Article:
The Jewish Augsburg Collection

January 20, 2010

It is an accepted and stable opinion that from the long history of Jews in Augsburg only few traces are left, for example antique oil lamps, remains or let’s say fragments of medieval tombstones, long ago renamed old streets and places, already overbuilt former synagogues or cemetery plots, crumbling grave marker inscriptions at neglected graveyards, numbers of so called ritual objects elaborate, but unused, locked up in glass cases of different museums, entries in old age and middle age tax payer lists as well as the knowledge in what house and street which doctor or lawyer lived, that the half of their families were murdered and the other half fortunately emigrated. Especially the latter allows many a kind of reference to the essence of Judaism. All of this in Augsburg is not different from other places in Germany or Central Europe. Now and then there are changing exhibitions to explain basic knowledge at the level of paperback books, some sad and somber classic concerts, temporally brightened by jolly Klezmer concerts, frequently presented by Gentiles, who for what reason ever believe that this kind of Southeast European wedding music would have ever been a domestic one in Swabia.

Be that as it may, Judaism first and foremost means a life in accordance with the laws and regulations of Talmud and Torah, no more and no less. Everything else that makes under different circumstances Jews, Jewry and Judaism derives from that very source. If we remember and reflect on this fact, we can conclude that the record of the Augsburg Jewry in this respect is a very rich one. Some of the most powerful and influential medieval rabbis of Europe lived and worked in the city. Many of their written work was delivered to posterity: these include hundreds of responses by the Maharam, the influential Book of customs by the Maharil, textbooks like the Question & Answers by the Mahariv, an Augsburg Passover haggadah and an Augsburg prayer book from the 1530s, and so on up to the hilariously good reading of Isaac ben Menachem Etthausen from Pfersee, the Pfersee Talmud script which is regarded as the oldest surviving handwriting in the world or the countless learned articles by the renowned specialist in Middle Eastern and oriental studies and librarian Samuel Landauer (1846-1937), who was the first who translated some of Saadia Gaon’s Arabic works. Most of the treasures of the Augsburg Jewry today are completely unknown although other than crumbling stones many of it still remains intact and preserved.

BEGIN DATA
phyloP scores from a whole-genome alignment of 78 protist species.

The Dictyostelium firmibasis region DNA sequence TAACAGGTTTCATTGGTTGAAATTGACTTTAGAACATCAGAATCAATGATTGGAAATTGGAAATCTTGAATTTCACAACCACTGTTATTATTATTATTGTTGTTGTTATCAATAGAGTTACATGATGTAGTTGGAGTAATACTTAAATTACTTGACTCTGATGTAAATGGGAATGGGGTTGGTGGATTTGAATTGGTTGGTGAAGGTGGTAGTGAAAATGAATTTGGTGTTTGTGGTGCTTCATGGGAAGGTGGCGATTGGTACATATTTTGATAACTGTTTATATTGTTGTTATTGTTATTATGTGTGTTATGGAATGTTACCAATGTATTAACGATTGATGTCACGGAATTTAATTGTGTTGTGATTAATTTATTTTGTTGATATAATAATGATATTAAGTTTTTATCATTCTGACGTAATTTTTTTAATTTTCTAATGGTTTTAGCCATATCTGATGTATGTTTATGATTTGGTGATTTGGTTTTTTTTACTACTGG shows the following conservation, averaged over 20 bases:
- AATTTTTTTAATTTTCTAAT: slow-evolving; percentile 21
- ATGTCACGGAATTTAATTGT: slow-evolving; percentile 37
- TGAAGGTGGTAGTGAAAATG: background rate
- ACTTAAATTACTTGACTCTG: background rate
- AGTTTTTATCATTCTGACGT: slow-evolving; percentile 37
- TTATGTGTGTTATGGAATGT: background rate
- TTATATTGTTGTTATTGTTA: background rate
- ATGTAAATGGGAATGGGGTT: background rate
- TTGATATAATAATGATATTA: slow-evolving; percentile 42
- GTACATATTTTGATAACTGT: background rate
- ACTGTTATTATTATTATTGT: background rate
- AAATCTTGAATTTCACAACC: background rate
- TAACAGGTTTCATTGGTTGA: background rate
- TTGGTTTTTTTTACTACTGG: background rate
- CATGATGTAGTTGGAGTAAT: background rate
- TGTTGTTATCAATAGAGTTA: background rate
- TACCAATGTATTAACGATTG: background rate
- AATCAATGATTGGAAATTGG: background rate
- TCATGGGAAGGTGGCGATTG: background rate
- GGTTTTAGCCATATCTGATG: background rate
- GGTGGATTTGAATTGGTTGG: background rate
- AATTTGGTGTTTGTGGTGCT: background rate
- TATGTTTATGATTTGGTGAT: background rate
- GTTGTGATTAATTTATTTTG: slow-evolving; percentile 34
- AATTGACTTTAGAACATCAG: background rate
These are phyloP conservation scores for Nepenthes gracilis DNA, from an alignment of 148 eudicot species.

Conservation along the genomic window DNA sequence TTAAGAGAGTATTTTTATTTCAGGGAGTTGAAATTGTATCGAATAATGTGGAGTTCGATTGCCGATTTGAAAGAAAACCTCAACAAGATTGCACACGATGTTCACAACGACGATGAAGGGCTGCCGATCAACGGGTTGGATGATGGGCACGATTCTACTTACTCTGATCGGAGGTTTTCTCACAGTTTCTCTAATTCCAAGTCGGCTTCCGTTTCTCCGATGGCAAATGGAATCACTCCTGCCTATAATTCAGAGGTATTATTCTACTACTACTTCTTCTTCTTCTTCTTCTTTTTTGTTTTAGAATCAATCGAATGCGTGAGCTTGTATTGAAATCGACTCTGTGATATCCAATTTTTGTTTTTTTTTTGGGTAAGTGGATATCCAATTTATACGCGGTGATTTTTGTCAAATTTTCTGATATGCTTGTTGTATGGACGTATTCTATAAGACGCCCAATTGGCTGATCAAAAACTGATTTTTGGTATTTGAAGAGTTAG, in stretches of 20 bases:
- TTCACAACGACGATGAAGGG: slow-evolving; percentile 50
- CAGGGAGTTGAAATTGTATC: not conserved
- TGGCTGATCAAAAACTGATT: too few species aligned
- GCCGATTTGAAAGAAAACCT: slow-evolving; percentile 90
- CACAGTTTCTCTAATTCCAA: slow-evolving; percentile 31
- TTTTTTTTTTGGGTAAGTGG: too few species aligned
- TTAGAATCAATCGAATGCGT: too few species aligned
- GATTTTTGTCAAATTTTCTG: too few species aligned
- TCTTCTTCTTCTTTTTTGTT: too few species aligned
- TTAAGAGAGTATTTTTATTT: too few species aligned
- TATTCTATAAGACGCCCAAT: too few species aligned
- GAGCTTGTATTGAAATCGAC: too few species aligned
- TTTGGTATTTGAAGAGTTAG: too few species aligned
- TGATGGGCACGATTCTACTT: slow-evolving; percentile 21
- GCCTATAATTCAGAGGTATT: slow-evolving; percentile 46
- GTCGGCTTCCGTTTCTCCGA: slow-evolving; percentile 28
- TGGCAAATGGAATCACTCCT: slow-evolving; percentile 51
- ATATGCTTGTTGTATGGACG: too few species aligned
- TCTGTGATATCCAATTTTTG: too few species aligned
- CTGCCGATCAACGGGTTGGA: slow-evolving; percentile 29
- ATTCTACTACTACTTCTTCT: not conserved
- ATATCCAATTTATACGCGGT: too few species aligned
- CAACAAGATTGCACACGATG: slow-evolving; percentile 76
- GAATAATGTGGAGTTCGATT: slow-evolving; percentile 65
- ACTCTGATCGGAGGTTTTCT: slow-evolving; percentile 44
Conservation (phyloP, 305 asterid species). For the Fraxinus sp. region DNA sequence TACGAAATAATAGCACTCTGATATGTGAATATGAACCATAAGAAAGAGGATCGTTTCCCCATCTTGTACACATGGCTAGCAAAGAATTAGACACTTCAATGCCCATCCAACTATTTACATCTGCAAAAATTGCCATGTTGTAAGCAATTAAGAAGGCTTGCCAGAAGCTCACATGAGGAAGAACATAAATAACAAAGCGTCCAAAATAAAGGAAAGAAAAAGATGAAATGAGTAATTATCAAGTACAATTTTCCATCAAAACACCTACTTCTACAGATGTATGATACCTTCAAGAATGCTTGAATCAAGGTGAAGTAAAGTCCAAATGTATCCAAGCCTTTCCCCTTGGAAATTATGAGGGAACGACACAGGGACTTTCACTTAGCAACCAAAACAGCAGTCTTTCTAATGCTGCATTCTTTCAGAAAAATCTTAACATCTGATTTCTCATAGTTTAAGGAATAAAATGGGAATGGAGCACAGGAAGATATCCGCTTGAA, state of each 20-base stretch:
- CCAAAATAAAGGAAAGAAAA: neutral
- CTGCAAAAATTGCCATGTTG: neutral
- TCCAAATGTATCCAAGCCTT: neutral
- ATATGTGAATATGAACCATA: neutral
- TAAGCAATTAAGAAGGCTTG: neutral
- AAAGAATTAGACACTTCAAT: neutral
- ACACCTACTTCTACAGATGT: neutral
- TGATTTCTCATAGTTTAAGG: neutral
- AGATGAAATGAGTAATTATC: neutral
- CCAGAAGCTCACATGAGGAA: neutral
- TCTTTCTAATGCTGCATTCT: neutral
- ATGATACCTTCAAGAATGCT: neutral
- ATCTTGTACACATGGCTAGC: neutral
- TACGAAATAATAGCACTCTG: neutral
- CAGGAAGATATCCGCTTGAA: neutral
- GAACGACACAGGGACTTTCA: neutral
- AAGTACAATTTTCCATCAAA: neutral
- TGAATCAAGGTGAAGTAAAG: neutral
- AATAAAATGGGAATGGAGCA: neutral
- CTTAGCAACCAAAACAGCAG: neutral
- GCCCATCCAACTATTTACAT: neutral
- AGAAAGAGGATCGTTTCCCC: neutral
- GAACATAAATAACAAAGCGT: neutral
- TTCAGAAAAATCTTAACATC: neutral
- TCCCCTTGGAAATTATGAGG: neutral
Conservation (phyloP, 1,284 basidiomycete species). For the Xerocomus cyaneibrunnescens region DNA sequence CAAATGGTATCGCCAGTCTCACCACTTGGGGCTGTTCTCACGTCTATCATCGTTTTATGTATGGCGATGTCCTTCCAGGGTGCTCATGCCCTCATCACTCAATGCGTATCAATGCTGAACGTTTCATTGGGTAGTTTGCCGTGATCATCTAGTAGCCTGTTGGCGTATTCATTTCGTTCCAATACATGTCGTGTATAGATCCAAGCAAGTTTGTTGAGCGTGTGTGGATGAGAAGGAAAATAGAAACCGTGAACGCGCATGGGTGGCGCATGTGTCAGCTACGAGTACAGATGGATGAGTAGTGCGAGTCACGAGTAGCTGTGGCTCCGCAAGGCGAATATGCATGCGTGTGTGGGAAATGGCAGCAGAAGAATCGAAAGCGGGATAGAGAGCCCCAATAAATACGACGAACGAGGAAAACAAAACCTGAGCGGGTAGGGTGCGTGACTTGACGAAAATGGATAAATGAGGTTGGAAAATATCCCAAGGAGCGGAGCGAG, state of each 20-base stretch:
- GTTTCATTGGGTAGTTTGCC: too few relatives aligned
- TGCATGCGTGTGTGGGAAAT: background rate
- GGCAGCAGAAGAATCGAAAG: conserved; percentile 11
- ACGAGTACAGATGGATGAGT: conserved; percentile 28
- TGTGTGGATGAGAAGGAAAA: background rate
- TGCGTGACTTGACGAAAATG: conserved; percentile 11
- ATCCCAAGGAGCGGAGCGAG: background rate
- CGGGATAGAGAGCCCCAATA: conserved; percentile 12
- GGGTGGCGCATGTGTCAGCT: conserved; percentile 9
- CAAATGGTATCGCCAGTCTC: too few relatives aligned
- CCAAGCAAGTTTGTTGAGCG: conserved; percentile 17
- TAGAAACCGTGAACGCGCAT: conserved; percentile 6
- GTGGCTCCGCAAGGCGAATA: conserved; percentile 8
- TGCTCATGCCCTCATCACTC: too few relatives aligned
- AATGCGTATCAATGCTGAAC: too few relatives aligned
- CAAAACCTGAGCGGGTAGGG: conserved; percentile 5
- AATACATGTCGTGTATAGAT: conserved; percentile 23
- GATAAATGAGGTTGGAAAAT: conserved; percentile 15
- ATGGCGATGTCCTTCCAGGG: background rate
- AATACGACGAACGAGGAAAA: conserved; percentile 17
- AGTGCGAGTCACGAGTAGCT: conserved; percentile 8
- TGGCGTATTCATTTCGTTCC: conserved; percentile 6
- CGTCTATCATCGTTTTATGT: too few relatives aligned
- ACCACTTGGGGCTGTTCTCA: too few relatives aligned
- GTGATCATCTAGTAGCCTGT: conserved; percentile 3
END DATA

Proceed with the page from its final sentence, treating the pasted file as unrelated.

Our focus therefore will be to introduce, translate and publish this rich heritage of Augsburg and Swabian Jews in the future: The written legacy of the Augsburg Jewry.